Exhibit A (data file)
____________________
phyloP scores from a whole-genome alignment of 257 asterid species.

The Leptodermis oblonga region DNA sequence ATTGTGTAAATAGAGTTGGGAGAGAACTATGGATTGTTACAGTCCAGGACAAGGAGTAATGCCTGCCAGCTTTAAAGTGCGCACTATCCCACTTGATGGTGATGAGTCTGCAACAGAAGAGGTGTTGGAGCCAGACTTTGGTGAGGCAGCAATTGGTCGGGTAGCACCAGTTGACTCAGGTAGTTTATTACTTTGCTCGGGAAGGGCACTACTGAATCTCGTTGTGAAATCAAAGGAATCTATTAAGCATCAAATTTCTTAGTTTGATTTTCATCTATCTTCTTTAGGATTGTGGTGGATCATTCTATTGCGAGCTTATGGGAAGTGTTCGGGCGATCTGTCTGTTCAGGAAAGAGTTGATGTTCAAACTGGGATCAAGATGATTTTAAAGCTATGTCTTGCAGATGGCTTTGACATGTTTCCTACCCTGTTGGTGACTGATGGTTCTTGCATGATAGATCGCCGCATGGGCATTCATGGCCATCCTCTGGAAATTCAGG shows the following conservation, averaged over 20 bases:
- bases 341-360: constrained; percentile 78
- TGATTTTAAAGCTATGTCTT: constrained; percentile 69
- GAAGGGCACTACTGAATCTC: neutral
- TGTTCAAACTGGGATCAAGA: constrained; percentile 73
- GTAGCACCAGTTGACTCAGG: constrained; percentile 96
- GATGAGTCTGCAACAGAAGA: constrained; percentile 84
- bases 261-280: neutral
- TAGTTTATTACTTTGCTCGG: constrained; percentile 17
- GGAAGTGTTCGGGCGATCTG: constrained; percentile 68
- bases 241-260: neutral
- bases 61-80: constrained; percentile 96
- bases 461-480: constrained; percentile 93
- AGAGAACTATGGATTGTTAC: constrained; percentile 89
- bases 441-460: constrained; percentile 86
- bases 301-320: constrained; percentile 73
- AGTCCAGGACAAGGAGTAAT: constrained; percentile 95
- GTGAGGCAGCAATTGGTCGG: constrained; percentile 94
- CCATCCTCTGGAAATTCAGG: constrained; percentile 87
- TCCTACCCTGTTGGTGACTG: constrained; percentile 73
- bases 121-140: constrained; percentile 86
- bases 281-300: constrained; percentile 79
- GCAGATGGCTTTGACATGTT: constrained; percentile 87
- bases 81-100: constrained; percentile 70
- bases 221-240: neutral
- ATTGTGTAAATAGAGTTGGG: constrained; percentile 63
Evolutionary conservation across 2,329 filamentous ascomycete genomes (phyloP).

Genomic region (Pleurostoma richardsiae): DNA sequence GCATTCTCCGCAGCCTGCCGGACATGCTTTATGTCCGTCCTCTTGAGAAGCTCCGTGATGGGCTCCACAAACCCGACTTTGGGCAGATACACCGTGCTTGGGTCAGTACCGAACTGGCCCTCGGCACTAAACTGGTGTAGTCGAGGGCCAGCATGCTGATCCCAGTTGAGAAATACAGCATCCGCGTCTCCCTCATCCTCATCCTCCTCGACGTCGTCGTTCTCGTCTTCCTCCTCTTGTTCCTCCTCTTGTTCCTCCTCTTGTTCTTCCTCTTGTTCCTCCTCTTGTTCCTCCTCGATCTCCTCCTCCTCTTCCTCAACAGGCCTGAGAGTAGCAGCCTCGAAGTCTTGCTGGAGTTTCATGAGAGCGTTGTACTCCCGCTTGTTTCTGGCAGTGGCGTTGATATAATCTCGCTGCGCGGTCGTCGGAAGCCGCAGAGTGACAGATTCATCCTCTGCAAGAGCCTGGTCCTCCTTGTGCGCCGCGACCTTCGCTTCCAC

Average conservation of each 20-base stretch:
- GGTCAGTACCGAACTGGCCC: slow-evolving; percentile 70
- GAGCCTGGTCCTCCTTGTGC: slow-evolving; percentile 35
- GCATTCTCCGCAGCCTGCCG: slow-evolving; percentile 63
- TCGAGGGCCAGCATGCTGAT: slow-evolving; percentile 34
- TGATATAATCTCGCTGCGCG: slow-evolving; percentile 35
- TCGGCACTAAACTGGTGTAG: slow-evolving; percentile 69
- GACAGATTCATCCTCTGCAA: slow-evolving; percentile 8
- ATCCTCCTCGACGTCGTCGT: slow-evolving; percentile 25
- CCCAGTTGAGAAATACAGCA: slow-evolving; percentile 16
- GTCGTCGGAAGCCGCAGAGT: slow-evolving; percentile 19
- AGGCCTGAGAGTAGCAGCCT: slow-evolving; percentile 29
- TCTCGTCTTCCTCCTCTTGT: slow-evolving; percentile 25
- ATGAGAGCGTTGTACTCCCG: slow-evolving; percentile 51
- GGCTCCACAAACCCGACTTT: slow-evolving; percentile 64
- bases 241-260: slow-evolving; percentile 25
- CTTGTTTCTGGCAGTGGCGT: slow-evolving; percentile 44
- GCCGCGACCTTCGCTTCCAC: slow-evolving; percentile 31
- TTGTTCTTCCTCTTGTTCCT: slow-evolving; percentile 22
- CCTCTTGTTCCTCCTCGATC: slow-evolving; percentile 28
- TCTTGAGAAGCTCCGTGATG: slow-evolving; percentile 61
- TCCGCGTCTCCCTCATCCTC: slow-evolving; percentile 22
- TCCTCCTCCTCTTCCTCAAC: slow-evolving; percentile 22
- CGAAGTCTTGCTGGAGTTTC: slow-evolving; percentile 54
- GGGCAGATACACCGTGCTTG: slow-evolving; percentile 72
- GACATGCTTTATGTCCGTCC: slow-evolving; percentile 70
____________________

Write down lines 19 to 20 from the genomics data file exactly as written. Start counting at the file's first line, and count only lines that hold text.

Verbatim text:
- GTGAGGCAGCAATTGGTCGG: constrained; percentile 94
- CCATCCTCTGGAAATTCAGG: constrained; percentile 87